Page last updated at 12:55 GMT, Wednesday, 3 December 2008

Hawks keep eye on library's roof

Folly the Harris Hawk will be protecting the roof with Madam the Saker Falcon

The environmentally-friendly roof of a new library in Cardiff has two guardians of the feathered variety.

Birds of prey Folly and Madam have been brought in temporarily to keep other birds away from eating seedlings and nesting on the grass sedum roof.

Once grown, the grass topping will help insulate the building in winter, reduce rainwater runoff and protect the roof from UV light to help extend its life.

The birds will guard the roof until building work is completed.

Folly is a male brown Harris Hawk with rusty red markings on his wings while Madam is a cream female Saker Falcon with brown wings.

Both have been trained by Phillippa Hawkins, the keeper of the resident hawk called Dad at the Millennium Stadium.

Dad keeps other birds out of the ground and off the pitch and similarly Folly and Madam will take it in turns to guard the roof.

The roof is now in a very important and fragile stage of growth so the last thing we want is for birds to fly down and disturb the growing process
Jamie Payne, library project manager

They will be accompanied by a trained falconer.

Jamie Payne, project manager for the library, said the presence of the birds was aimed at preventing seagulls and other birds from getting too close.

"They are fantastic birds and they look great, I'm sure they will do a good job while they are with us at the library," he said.

"The soil was pumped up on to the roof last month and the sedum grass seeds have been planted.

"The roof is now in a very important and fragile stage of growth so the last thing we want is for birds to fly down and disturb the growing process.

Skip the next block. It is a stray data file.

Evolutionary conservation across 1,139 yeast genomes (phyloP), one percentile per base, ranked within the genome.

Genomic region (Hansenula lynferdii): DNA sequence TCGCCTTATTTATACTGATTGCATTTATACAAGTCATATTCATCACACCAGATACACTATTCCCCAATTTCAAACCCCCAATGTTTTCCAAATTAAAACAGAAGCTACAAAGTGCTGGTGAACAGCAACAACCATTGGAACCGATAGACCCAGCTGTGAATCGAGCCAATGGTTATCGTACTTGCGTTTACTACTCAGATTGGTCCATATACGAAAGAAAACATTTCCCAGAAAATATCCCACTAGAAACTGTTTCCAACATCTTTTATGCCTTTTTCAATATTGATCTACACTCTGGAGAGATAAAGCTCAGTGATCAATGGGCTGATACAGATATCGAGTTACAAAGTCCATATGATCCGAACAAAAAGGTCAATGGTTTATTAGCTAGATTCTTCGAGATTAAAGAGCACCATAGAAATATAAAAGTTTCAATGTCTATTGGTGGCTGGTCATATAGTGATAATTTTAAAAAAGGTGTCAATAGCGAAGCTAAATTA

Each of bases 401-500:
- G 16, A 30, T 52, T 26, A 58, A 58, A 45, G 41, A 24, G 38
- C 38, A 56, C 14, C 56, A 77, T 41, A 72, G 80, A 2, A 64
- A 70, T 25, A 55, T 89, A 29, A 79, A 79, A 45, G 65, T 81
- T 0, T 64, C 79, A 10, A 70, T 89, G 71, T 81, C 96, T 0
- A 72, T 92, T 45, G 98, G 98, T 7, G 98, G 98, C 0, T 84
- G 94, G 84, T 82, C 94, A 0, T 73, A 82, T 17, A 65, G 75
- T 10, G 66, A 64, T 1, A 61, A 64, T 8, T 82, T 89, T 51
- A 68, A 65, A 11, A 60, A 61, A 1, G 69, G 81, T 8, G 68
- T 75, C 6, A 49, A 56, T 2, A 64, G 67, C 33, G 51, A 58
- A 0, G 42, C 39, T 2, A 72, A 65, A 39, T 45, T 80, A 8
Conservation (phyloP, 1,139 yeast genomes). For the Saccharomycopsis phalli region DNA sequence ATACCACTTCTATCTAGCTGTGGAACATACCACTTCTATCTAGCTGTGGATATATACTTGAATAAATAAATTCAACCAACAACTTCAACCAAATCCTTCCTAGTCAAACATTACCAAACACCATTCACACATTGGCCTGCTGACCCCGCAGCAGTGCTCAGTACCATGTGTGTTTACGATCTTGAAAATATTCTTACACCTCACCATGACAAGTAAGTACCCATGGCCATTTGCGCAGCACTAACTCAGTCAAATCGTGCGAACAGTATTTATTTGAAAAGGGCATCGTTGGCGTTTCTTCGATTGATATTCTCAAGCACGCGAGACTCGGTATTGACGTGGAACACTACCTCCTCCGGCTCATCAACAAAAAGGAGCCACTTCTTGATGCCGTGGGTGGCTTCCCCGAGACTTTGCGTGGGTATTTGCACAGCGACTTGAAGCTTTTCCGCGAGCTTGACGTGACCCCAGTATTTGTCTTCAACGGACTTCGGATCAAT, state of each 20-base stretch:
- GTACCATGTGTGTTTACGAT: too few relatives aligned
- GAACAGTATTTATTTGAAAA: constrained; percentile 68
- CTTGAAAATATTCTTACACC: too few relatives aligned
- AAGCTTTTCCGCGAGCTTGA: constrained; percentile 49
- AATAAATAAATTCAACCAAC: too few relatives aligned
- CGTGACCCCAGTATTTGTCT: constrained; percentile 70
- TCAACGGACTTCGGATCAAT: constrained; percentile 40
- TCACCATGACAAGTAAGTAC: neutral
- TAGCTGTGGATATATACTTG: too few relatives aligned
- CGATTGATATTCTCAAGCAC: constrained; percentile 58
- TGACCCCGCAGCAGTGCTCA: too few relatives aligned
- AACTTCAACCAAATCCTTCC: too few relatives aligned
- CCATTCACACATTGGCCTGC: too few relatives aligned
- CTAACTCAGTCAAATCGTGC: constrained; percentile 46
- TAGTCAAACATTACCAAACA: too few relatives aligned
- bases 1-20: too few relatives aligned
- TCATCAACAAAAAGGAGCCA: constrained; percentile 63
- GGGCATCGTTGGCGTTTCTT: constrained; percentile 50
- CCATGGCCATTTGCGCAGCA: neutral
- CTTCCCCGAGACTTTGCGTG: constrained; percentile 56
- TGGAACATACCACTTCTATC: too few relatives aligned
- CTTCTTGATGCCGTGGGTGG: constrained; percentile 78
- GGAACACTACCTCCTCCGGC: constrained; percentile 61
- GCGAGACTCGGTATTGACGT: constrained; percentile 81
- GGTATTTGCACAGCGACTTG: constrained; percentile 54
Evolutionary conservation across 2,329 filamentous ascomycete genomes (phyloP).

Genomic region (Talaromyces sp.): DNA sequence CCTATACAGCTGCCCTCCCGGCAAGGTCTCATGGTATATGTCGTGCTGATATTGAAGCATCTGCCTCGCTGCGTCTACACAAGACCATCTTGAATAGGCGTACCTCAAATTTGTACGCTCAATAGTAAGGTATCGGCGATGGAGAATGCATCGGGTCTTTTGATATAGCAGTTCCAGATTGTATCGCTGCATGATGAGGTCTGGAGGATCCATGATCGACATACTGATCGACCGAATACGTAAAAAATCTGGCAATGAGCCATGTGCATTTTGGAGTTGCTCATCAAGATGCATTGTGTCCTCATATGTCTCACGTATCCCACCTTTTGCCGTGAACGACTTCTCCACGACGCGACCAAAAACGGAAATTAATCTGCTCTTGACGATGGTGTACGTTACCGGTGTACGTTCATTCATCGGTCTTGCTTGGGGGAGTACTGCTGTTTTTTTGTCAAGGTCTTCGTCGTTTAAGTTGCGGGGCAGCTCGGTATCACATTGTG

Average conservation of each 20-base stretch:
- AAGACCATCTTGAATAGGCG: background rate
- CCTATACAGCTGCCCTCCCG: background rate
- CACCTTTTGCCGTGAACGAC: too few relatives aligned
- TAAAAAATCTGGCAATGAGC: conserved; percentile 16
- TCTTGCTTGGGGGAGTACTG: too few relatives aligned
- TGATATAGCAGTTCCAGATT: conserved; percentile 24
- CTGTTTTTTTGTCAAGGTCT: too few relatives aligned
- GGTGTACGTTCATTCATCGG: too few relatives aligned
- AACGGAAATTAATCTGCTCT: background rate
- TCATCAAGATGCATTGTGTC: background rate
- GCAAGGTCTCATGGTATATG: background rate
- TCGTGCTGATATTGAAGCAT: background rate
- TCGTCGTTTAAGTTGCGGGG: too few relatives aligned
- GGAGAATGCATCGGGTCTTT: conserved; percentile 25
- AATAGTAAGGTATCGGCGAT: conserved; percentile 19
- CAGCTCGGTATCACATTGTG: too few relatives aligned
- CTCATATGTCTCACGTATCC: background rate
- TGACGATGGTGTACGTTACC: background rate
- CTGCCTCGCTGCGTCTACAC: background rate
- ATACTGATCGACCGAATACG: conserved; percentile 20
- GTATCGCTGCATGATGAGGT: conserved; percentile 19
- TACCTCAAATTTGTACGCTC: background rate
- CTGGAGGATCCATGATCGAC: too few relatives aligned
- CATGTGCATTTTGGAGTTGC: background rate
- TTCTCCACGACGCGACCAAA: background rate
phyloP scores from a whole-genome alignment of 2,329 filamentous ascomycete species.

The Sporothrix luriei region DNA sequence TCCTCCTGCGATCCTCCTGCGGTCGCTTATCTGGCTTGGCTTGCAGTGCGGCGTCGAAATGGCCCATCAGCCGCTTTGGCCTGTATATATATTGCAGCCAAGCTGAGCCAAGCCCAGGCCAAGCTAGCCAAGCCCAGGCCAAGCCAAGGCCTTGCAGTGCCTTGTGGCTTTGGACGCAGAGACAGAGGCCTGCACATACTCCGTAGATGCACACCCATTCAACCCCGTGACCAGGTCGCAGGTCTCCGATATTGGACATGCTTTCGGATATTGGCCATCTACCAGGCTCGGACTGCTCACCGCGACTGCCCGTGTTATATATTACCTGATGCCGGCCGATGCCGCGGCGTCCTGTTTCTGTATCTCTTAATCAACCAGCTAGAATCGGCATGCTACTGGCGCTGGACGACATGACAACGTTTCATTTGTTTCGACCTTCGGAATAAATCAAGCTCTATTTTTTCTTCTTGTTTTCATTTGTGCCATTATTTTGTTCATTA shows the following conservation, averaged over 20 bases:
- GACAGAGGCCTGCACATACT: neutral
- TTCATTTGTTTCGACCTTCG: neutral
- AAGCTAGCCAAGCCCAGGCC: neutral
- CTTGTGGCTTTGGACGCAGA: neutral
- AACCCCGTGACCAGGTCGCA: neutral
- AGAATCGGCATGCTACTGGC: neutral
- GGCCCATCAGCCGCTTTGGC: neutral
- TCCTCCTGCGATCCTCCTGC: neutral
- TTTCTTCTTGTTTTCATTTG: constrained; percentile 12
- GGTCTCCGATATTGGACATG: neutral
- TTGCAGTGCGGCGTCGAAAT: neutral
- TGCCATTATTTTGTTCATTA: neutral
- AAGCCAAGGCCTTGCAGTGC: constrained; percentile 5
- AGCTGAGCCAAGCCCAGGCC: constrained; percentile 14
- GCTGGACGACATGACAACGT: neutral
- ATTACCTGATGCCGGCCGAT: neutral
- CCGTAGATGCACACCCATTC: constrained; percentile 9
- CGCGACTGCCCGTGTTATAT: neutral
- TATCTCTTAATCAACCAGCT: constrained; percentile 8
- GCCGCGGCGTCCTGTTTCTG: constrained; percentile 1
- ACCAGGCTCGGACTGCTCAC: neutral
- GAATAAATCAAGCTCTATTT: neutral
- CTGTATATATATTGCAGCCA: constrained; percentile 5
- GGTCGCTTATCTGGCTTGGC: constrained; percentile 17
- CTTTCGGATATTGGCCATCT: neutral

"When it has grown the sedum grass roof is just one of the library's green features which will help to make it the most sustainable buildings in Cardiff."

The grass roof will also reduce heat loss in the summer and assist in the removal of CO2 and other pollutants from the air in the city centre.

The new library building at the southern end of the Hayes in the city centre, is part of the St David's 2 development which will open in 2009.

Advertisement

Rhodri Lewis talks to Philippa Hawkins about how birds of prey will protect the library's roof



Print Sponsor


SEE ALSO
Work on capital's facelift begins
12 Jul 05 |  South East Wales

RELATED INTERNET LINKS
The BBC is not responsible for the content of external internet sites


FEATURES, VIEWS, ANALYSIS
Has China's housing bubble burst?
How the world's oldest clove tree defied an empire
Why Royal Ballet principal Sergei Polunin quit

BBC navigation

BBC © 2013 The BBC is not responsible for the content of external sites. Read more.

This page is best viewed in an up-to-date web browser with style sheets (CSS) enabled. While you will be able to view the content of this page in your current browser, you will not be able to get the full visual experience. Please consider upgrading your browser software or enabling style sheets (CSS) if you are able to do so.

Americas Africa Europe Middle East South Asia Asia Pacific